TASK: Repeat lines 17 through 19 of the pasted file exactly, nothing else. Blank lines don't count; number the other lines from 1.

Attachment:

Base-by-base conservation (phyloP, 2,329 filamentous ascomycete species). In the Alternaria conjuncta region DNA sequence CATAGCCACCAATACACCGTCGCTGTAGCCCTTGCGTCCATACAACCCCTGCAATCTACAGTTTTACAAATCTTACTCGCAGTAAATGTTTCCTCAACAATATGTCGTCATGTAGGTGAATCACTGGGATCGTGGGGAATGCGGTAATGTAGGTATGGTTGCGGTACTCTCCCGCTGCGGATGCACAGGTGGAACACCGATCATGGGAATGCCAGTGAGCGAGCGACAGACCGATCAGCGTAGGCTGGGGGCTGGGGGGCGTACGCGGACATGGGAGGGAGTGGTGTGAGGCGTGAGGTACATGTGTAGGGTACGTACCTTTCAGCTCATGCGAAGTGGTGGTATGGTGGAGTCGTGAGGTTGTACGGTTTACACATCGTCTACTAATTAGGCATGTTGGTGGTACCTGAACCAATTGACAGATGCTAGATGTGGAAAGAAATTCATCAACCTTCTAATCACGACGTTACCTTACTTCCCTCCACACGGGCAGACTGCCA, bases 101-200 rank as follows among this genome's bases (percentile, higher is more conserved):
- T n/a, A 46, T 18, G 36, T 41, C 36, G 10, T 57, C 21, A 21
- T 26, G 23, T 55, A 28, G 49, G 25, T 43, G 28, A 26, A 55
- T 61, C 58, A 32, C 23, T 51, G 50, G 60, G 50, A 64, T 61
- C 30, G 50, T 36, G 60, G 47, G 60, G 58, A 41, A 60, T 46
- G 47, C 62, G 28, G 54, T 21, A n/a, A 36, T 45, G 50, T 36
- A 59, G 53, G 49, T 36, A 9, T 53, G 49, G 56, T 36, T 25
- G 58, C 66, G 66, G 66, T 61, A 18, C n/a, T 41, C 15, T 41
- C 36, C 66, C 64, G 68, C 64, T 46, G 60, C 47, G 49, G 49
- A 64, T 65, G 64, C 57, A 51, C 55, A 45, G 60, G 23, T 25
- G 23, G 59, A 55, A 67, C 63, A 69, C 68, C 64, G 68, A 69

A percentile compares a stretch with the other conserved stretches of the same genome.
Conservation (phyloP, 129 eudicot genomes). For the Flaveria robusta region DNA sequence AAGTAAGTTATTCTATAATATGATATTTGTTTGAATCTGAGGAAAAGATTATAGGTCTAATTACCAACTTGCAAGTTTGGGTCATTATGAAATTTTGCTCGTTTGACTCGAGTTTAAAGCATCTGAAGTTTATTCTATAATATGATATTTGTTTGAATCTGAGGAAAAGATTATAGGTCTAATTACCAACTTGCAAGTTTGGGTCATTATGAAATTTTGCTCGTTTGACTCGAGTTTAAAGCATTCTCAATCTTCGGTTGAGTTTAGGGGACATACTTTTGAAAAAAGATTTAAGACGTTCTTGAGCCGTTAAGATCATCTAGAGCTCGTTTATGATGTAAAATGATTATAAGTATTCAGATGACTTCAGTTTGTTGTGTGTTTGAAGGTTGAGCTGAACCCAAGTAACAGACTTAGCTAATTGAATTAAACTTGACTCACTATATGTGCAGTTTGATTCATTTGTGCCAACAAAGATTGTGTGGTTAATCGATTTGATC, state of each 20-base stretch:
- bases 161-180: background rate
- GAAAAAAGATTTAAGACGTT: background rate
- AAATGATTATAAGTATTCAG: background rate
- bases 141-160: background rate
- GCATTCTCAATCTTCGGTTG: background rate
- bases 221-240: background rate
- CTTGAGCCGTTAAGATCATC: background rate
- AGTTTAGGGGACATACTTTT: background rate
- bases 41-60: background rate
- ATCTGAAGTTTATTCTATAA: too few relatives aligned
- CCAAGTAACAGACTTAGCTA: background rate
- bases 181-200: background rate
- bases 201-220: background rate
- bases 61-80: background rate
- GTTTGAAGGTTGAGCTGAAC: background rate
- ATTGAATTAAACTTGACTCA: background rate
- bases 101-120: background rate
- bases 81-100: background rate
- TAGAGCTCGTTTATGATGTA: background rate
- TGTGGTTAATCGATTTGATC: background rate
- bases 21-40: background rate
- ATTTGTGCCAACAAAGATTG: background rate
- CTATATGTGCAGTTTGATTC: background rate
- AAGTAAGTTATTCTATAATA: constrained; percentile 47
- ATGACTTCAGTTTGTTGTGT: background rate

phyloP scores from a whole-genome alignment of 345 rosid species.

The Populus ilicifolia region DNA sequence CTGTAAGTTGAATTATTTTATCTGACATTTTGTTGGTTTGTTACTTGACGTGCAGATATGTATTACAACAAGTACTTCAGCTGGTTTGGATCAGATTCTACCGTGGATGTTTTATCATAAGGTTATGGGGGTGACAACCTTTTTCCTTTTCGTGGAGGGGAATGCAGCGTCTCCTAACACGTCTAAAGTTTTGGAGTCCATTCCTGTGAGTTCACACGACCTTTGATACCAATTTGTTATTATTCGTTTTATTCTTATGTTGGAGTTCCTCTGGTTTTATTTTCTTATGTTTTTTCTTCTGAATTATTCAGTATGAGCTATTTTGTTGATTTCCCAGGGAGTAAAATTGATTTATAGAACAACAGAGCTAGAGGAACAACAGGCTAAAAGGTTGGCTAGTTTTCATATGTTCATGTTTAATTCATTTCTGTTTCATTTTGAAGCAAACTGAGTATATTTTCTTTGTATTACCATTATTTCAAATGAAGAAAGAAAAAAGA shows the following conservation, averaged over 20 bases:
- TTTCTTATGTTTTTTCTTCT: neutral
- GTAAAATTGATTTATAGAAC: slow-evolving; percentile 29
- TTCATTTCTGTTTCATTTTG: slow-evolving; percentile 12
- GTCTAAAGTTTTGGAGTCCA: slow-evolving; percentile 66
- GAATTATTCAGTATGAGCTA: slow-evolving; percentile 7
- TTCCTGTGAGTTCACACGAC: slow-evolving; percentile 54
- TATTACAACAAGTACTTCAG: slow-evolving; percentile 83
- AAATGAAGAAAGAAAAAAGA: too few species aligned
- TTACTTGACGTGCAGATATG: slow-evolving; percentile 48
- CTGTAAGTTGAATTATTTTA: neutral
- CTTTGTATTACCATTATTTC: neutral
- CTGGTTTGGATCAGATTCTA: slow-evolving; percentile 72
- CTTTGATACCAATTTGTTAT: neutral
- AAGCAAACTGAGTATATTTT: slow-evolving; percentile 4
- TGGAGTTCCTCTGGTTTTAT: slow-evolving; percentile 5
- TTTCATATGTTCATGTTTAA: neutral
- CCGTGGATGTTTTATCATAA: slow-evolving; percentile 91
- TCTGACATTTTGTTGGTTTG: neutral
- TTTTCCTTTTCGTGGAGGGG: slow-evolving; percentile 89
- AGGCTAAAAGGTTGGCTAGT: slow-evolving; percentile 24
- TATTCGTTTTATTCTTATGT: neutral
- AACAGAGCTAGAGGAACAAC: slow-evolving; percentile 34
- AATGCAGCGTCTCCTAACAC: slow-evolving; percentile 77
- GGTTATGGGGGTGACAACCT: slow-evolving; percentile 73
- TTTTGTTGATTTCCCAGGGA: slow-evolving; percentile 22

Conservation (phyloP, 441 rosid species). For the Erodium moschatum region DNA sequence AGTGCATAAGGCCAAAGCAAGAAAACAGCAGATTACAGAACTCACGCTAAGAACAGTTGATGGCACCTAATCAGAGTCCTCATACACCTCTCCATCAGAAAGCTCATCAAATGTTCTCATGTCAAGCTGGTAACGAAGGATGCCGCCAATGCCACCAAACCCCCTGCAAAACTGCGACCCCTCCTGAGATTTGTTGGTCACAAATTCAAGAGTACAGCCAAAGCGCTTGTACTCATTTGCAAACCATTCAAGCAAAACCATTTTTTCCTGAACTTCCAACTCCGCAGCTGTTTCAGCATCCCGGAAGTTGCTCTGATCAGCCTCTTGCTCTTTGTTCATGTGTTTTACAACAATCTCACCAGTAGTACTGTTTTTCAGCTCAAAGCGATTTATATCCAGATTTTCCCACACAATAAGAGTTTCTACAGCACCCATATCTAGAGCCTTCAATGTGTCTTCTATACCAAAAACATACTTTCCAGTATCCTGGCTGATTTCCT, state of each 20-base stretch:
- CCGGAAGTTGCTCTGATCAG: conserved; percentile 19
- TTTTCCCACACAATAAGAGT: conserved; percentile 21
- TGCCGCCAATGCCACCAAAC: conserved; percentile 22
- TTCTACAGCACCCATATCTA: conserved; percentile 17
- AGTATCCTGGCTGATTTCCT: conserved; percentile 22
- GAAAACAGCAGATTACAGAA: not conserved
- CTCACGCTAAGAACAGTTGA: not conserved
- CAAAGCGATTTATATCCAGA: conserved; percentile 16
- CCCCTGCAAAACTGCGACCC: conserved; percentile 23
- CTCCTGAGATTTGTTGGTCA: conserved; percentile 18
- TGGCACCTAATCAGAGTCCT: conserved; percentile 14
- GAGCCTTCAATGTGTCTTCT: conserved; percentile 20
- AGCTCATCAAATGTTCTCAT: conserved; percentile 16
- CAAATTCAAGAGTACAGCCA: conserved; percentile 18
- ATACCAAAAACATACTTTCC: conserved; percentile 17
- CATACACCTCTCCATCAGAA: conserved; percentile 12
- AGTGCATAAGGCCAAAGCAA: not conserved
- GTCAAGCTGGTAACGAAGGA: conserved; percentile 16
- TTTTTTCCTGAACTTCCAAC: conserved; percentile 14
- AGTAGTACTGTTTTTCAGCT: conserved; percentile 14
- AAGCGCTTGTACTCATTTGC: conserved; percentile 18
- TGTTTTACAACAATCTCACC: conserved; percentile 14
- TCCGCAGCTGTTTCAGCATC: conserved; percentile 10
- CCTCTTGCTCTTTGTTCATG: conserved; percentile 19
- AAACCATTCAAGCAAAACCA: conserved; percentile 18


- bases 141-160: background rate
- GCATTCTCAATCTTCGGTTG: background rate
- bases 221-240: background rate